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A Tale of Three Cities: Case Examples in Preservation Management
Three historic Orange County cities – Anaheim (1876), Santa Ana (1886), and Orange (1888) -- are neighbors and old cities in a young county. The management of historic resources in each city has had an important impact on housing stock and neighborhoods. Despite having similar historic resources, they have developed a variety of preservation management tools and approaches that support their differing politics, recent histories, and demographics. The economic and ethnic diversity of each locale presents its own challenges for establishing preservation standards, and demands new ways of reaching people with a consistent message. Preservation in these cities has conserved not only history and character, but also sustainable, long-lasting housing stock. All three cities have a dedicated preservation planner, an active Mills Act program, and a wealth of early twentieth century residential resources to manage, but they provide a variety of program models reflecting their history and politics.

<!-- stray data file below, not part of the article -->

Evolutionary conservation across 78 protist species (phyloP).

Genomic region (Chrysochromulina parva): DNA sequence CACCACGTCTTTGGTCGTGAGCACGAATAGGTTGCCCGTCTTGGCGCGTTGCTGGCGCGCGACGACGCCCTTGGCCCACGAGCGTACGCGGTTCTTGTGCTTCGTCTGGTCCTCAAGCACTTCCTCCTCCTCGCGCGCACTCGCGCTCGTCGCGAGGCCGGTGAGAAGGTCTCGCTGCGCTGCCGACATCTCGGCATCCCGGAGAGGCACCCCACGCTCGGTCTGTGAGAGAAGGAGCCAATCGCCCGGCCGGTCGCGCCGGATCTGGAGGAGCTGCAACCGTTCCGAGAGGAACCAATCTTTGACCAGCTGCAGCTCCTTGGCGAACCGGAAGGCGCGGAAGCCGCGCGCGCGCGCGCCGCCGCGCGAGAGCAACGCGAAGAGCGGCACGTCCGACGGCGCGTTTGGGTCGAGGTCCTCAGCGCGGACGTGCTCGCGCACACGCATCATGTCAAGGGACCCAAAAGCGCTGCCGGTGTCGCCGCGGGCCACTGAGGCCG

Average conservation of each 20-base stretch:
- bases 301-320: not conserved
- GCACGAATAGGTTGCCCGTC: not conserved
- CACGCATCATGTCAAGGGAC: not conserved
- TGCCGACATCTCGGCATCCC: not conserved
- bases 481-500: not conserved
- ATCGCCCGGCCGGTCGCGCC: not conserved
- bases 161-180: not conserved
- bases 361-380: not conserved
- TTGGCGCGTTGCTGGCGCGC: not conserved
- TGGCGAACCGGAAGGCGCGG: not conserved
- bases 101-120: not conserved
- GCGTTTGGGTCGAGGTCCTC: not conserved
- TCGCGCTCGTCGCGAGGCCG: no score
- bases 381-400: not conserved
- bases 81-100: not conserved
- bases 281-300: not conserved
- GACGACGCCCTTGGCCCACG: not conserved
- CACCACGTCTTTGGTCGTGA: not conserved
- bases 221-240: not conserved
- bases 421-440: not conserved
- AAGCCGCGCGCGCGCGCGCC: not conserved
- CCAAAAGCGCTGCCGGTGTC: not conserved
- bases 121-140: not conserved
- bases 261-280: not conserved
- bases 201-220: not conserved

- Benefits and challenges of operating with or without a historic preservation ordinance, commission, or Historic District design standards and guidelines.
- Approaches for employing and regulating historical property contracts under the Mills Act.
- Are citywide historic surveys useful for cities that have gained most of their land since the 1950s?
- How can technology make preservation policy more transparent?
- Jennifer Trotoux, Senior Associate, Architectural Resources Group
- Christine (Christy) Nguyen, LEED (AP), Historic Preservation Planner, City of Anaheim
- Hally Soboleske, Historic Preservation Planner, City of Santa Ana
- Marissa Moshier, Historic Preservation Planner, City of Orange